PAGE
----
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Discussion Starter · #1 ·
I am considering getting a second dog. I had never considered anything other than a lab until recently. A friend has a very nice BC. I know somewhat of that breed but I also know they are a lot of work.
I think my main question is the compatibility of the two such different breeds. I am interested, curious if anyone has a lab and BC?

Thanks,

Doug
 

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Not together no but seperate yes. I had one when I lived with my parents, I did alot of training with with, alot of exercise but he was still mental and hyper. Brain activity he needed as the other things werent enough. I believe if you have time to find him a job they are great dogs
 

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I see and train with alot of border collies. To me they are very intense. I have been told that there is alot of OCD in the border collie breeding lines. I have an aussie and I love her focus and work ethic. She is also very affectionate and rule oriented. To her everything is black and white. When we do therapy work at the hospital she understands the routine. She likes to make everything work. When we go up or down the stairs she anticipates when I am going to stop mid flight of stair. She began the game and now we play it regularly. She herds my labs. If they are naughty se tells on them. She rounds them up into a line and herds them back to me. Herding dogs need a job. One that allows them to expend alot of energy. My aussie participates in dog agility, we train daily and we play lots of chuck it. Her energy level and stamina far exceeds my labs (I have 3). When throwing the ball all my dogs run to fetch, you can see them all run as fast as they can, and all about the same speed. Then my aussie breaks away and leaves them in the dust. She is fast. She needs much more exercise and mental stimulation. However, that said if you can provide that, I have never had a more intense bond with a dog before. She loves and adores me (the feeling is mutual). Everyone outside of the family is "ok" but does not require any special attention unless she feels that they pose a threat to me then she will move into them, while on leash and gently herd them away. My labs can find her annoying. She is the fun police and they are free spirits. Good luck with your you dog search. Let us know what you get.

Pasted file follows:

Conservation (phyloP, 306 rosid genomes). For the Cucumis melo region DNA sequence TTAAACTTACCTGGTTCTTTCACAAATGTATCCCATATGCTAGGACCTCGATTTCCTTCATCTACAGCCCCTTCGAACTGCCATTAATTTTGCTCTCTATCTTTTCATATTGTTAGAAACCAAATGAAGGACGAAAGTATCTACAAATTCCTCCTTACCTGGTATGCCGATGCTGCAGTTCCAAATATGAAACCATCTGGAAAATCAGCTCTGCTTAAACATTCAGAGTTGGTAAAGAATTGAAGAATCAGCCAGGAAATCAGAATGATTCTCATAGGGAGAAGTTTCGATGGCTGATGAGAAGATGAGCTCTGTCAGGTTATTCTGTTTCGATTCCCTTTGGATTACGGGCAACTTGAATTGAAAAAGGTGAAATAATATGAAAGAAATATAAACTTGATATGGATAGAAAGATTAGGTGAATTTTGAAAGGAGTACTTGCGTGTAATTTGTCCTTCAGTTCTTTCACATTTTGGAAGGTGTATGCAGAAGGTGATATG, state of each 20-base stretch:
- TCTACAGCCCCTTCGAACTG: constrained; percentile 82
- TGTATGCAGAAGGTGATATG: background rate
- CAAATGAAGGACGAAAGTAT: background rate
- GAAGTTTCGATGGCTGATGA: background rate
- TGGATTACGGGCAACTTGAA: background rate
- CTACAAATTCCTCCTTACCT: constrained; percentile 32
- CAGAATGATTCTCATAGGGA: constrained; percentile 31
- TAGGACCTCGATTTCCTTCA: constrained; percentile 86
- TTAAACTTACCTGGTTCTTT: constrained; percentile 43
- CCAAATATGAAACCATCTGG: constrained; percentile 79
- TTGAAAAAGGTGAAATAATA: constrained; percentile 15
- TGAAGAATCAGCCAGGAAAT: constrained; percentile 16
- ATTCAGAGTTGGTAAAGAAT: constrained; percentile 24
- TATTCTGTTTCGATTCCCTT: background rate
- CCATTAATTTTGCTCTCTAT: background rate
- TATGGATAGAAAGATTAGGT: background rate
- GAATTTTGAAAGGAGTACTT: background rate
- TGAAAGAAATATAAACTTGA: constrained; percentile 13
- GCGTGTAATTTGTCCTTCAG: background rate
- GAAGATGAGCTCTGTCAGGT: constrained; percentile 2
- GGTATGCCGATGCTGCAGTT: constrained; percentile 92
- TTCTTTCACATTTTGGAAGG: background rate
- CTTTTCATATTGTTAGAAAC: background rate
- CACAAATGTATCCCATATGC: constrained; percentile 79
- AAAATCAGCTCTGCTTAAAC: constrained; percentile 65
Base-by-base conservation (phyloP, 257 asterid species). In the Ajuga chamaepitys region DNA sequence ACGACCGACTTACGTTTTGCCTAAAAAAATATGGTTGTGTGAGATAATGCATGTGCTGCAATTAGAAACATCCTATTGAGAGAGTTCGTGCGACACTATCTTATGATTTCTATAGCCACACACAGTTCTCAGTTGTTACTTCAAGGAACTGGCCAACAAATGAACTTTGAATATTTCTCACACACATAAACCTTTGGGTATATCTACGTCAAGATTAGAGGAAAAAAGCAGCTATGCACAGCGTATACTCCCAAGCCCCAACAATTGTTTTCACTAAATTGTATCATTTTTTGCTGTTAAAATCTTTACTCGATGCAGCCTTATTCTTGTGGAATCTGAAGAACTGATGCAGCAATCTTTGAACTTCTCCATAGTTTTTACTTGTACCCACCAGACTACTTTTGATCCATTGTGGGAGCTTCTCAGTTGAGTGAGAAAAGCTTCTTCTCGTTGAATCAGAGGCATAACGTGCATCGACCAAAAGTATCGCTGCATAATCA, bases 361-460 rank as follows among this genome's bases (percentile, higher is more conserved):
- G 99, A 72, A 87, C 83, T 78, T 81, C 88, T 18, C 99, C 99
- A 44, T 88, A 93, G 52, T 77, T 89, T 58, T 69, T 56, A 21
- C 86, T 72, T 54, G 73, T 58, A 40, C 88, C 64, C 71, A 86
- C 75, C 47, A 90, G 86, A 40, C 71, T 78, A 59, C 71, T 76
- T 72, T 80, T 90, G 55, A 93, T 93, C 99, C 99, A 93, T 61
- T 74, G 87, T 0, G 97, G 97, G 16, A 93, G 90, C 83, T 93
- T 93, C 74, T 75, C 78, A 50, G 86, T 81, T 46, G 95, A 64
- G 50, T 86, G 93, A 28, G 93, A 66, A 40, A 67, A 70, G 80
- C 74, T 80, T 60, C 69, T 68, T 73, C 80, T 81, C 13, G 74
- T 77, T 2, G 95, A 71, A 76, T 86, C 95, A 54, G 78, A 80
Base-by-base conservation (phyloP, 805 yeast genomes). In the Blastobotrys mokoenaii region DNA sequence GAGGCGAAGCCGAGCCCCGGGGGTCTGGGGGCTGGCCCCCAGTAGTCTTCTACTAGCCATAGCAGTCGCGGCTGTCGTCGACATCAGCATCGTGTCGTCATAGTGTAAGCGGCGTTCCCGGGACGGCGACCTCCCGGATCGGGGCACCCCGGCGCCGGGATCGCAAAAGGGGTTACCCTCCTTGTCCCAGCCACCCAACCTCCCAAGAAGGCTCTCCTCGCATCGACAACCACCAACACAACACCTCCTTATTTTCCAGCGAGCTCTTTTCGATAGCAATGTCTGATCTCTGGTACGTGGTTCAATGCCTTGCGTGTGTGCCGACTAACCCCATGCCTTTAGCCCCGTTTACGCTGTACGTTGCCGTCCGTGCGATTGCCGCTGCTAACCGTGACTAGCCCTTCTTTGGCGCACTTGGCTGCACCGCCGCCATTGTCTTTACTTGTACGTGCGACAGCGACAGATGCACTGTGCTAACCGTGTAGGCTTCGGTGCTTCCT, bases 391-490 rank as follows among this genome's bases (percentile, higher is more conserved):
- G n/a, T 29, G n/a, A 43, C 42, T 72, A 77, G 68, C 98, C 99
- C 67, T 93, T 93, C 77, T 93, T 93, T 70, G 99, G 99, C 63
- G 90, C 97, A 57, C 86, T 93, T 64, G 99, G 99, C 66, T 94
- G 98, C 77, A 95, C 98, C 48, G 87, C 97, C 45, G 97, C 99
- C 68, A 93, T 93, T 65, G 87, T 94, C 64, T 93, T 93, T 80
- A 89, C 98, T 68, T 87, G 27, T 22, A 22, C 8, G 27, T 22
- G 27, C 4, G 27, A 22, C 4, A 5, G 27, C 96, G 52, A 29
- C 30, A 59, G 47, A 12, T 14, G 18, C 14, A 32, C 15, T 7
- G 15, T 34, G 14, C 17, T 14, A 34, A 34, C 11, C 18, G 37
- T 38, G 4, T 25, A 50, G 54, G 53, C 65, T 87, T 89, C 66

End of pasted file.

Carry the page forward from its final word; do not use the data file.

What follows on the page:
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Discussion Starter · #4 ·
Thanks Kaznalf and Agilitymom.
That is what I am aware of- (by reading not experience), that they need a lot of work daily. But that is such a subjective description- i.e. I think I do a lot daily, but that is might be my perspective and not from there and I will be in for a big surprise... and one for which I may not truly want. I would like to work with one and have one over to the house for a couple weeks to evaluate before taking the plunge.